I was lucky to meet Ian Wright and ask him questions. He was very friendly and tried his best to answer all the questions. In spite of his fame, he remains humble and carefree. When we asked him if he could describe himself in just three words, he surprised us with his answer: 'Pain in [bottom].' When asked to describe the type of paintings he enjoys doing, he said he was spontaneous and just went with his imagination. But he said he loves to paint English landscapes, with lots of colours.
He said: 'I text my friends [in London], and it's one of the best ways to keep contact with them.' He also said he loved to meet people from all over the world, but he did not keep in touch with all of them. 'It's nice to meet someone for a day,' he said.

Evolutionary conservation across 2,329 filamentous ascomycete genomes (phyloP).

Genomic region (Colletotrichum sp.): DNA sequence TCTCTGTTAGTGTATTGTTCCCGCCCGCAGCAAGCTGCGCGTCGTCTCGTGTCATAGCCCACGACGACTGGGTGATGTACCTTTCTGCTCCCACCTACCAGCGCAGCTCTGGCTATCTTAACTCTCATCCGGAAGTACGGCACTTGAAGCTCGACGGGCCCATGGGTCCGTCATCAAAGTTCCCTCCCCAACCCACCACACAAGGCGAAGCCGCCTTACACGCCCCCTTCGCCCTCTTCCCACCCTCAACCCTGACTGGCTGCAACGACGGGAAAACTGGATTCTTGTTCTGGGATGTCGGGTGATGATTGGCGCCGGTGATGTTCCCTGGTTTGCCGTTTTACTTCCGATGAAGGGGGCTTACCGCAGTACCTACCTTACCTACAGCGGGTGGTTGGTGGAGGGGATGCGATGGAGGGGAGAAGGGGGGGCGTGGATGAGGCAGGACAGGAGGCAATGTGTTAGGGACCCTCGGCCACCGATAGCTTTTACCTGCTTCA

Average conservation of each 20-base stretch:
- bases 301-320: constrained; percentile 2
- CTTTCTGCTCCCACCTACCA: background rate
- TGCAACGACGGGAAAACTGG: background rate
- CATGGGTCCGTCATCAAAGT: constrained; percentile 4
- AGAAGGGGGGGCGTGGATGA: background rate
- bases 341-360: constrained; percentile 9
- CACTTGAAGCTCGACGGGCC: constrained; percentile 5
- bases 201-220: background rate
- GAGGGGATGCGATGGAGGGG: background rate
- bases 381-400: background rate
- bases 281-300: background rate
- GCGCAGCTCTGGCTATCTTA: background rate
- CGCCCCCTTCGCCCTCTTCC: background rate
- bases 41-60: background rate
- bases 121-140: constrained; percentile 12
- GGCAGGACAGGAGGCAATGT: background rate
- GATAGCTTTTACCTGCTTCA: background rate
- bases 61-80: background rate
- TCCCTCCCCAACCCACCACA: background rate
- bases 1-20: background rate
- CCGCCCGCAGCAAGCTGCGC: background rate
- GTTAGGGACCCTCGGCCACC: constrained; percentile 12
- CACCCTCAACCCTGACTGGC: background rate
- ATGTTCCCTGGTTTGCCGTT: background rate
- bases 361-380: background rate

It was one of the best days of my life, meeting Ian Wright face to face. I felt really excited. For those who do not know Wright, he is a British adventurer and host of his new travel series Out Of Bounds. In the show, he visits places that cannot be found on the tourist map.
It was a great experience for all of us Young Post reporters as it helped develop our communication and interviewing skills. This was a once-in-a-lifetime chance. Thank you Young Post for this fabulous offer! It was the adventure of a lifetime.
I learned that being a travel journalist is not an easy job, as it leaves little time for family and friends. Then there is the jet lag. I also learned about Ian Wright's attitude, creativity and humour.
It was not easy to interview a famous globetrotter. Taking notes and feeling like a real reporter was exciting, but nerve-racking. As well as his new travel series, Wright spoke about his life. He thinks spending more than a year with someone would be boring and annoying - but added it is good to be bored, because we can reflect.